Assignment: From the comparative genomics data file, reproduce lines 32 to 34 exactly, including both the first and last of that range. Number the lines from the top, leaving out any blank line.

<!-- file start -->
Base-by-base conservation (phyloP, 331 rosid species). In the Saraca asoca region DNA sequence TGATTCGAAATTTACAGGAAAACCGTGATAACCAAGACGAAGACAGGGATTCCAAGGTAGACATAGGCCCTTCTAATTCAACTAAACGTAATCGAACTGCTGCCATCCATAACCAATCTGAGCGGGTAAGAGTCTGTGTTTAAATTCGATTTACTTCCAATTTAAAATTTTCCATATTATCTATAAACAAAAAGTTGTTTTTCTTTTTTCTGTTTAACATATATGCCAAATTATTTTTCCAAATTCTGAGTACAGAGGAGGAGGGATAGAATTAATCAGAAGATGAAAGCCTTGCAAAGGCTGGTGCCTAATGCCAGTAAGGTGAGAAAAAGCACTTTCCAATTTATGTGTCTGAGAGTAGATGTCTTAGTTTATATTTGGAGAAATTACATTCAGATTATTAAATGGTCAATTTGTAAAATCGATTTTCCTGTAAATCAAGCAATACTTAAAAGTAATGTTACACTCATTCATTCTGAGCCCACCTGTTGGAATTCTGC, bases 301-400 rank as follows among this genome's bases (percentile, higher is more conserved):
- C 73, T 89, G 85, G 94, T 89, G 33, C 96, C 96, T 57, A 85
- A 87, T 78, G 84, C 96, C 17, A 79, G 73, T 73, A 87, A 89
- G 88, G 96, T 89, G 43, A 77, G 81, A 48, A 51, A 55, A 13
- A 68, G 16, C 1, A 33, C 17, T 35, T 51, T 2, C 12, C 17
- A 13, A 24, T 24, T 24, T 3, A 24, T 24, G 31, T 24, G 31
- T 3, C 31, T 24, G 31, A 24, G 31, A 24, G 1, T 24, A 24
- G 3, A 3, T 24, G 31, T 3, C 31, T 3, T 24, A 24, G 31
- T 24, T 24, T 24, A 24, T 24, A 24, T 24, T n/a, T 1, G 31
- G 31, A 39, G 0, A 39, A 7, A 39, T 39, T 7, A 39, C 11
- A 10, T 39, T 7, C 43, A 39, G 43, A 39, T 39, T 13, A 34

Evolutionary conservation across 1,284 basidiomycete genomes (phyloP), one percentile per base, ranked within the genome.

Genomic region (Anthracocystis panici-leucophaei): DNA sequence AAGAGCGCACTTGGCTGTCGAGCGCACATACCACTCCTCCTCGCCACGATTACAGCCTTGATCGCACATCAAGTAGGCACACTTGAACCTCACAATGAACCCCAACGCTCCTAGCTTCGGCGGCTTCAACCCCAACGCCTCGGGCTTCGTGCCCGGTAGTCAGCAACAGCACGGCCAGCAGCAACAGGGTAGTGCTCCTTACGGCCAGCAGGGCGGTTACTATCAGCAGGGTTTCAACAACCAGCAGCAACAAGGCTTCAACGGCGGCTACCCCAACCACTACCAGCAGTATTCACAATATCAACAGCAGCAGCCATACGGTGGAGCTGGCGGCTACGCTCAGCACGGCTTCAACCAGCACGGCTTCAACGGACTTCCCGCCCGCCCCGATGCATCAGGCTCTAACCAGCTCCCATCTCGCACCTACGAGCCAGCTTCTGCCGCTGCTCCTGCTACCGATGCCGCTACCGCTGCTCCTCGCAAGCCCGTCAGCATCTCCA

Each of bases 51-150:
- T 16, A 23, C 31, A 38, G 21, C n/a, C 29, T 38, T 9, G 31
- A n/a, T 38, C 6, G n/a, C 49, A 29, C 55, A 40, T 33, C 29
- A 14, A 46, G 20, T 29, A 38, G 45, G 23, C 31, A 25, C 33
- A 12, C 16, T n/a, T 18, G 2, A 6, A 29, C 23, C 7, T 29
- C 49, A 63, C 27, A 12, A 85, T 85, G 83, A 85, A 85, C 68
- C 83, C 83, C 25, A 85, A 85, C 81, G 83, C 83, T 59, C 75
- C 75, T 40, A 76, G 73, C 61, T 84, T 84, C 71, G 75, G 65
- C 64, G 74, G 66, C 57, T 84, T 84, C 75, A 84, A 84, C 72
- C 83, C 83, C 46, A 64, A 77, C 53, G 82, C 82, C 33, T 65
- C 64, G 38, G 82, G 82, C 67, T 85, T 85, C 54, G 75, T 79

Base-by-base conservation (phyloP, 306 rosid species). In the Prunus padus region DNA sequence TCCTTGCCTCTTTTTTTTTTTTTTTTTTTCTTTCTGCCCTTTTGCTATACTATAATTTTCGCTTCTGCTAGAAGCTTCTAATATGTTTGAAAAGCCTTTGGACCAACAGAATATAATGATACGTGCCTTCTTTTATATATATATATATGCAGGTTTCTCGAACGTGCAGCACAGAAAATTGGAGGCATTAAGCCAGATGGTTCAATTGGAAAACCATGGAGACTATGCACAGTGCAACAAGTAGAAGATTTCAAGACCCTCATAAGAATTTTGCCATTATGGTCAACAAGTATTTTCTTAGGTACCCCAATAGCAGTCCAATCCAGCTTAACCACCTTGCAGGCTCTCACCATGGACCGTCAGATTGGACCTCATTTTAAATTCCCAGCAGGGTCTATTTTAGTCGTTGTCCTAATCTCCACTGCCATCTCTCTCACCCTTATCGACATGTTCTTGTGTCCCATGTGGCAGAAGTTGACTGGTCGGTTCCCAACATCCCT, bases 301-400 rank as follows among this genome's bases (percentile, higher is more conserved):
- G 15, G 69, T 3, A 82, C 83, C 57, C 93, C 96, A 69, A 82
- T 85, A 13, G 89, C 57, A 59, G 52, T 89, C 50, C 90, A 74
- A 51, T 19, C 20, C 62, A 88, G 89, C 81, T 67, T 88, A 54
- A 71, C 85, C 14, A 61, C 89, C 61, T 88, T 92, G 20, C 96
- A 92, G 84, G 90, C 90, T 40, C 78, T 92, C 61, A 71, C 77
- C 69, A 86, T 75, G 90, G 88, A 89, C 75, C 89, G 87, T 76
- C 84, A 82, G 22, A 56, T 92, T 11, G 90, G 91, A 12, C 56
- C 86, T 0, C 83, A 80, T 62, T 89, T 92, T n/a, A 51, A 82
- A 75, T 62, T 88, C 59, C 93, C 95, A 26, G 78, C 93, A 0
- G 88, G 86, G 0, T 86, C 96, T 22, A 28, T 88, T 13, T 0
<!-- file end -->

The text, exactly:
- C 84, A 82, G 22, A 56, T 92, T 11, G 90, G 91, A 12, C 56
- C 86, T 0, C 83, A 80, T 62, T 89, T 92, T n/a, A 51, A 82
- A 75, T 62, T 88, C 59, C 93, C 95, A 26, G 78, C 93, A 0